Words in Paintings 3: Signatures and dedications

Sofonisba Anguissola (1530–1625), Self-portrait (1554), oil on poplar wood, 19.5 × 12.5 cm, Kunsthistorisches Museum, Vienna, Austria. Wikimedia Commons.

So far in this series, I have looked at paintings in which words are part of the story, and those in which words extend the visual content to literary references. In this last article, I look at text which expands on the most widespread use of words in painting, the signature.

Some artists never signed their work, others used graphical devices such as Hieronymus Bosch’s owls (although he signed some of his works as well). On other occasions, signatures became extended, elaborated, or simply got out of hand.

Jacopo Tintoretto (c 1518-1594), Portrait of Jacopo Sansovino (before 1546), oil on canvas, 120 x 100 cm, Galleria degli Uffizi, Florence, Italy. Wikimedia Commons.

On Jacopo Tintoretto’s Portrait of Jacopo Sansovino from before 1546, the artist inscribed a short dedication to his friend, a major sculptor and architect of the day, ending with the signature “Jacobus Tintorettus his greatest friend”.

Other Renaissance painters characteristically wrote an extended signature on the painting of a small note, a distinctive trompe l’oeil, known as a cartellino.

Antonello da Messina, Saint Jerome in his Study (c 1475), oil on lime, 45.7 x 36.2 cm, The National Gallery, London. Wikimedia Commons.
Antonello da Messina (c 1430–1479), Saint Jerome in his Study (c 1475), oil on lime wood, 45.7 x 36.2 cm, The National Gallery, London. Wikimedia Commons.

Many of Antonello da Messina’s paintings include his cartellino. In the case of his magnificent Saint Jerome in his Study from around 1475, he places it in a position of prominence, close to the centre, stuck to the wooden panel on the side of the saint’s desk. But seen in detail (below) this may actually be a dummy, with unreadable text.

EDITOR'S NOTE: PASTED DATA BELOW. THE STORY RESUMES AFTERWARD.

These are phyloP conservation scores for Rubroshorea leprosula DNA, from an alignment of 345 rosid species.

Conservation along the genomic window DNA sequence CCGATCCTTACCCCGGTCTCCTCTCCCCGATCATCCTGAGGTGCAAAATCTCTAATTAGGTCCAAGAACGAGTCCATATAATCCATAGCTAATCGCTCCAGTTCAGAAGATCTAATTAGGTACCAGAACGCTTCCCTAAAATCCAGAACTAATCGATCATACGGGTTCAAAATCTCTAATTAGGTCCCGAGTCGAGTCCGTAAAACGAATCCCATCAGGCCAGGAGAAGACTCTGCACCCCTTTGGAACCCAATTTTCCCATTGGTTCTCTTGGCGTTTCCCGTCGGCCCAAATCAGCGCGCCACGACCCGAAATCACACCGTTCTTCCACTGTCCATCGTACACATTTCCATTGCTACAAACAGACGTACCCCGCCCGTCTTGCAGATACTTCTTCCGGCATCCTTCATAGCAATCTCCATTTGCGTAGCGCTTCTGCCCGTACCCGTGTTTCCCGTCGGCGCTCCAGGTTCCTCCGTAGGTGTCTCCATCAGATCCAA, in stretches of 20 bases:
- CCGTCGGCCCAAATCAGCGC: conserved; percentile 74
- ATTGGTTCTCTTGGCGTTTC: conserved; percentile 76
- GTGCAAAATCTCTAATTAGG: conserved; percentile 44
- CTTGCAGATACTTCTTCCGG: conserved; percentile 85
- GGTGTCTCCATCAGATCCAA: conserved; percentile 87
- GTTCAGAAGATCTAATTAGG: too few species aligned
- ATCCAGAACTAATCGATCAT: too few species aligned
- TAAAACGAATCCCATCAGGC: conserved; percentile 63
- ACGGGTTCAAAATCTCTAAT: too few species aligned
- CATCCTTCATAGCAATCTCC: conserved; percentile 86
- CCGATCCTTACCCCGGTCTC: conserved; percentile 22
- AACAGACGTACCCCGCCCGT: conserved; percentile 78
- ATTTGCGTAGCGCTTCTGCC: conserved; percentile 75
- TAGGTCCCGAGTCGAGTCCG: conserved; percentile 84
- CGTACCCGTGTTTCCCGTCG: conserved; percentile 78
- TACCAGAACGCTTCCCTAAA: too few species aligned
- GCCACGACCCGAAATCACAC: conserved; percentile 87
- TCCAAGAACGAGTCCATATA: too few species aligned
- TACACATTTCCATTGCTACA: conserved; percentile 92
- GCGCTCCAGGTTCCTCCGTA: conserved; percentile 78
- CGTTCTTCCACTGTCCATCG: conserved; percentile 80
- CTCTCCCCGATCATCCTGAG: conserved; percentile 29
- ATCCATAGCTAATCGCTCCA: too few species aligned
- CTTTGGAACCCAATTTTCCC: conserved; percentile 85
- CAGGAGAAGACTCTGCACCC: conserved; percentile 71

about 1475
Antonello da Messina (c 1430–1479), Saint Jerome in his Study (detail) (c 1475), oil on lime wood, 45.7 x 36.2 cm, The National Gallery, London. Wikimedia Commons.
Antonello da Messina (c 1430–1479), Christ Blessing (Salvator Mundi) (detail) (c 1475), oil on wood panel, 38.7 x 29.8 cm, The National Gallery, London. Wikimedia Commons.

More typical is the cartellino at the lower edge of his Christ Blessing from about the same date, which states the year and Antonellus Messeneus me pinxit, Latin for “Antonello da Messina painted me”. Use of cartellini was a technique handed on by Antonello to his logical successor, Giovanni Bellini, who continued the practice through much of his career.

Books were another popular place for a signature and sometimes a bit more.

Sofonisba Anguissola (1530–1625), Self-portrait (1554), oil on poplar wood, 19.5 × 12.5 cm, Kunsthistorisches Museum, Vienna, Austria. Wikimedia Commons.

In Sofonisba Anguissola’s Self-portrait from 1554, the artist puts a small notebook in her own hand for this purpose. There she also makes clear that she’s still unmarried, in the word virgo.

Bartolomé Esteban Murillo (1617–1682), Self-portrait (1668-70), oil on canvas, 122 x 107 cm, The National Gallery (Bought, 1953), London. Courtesy of and © The National Gallery, London.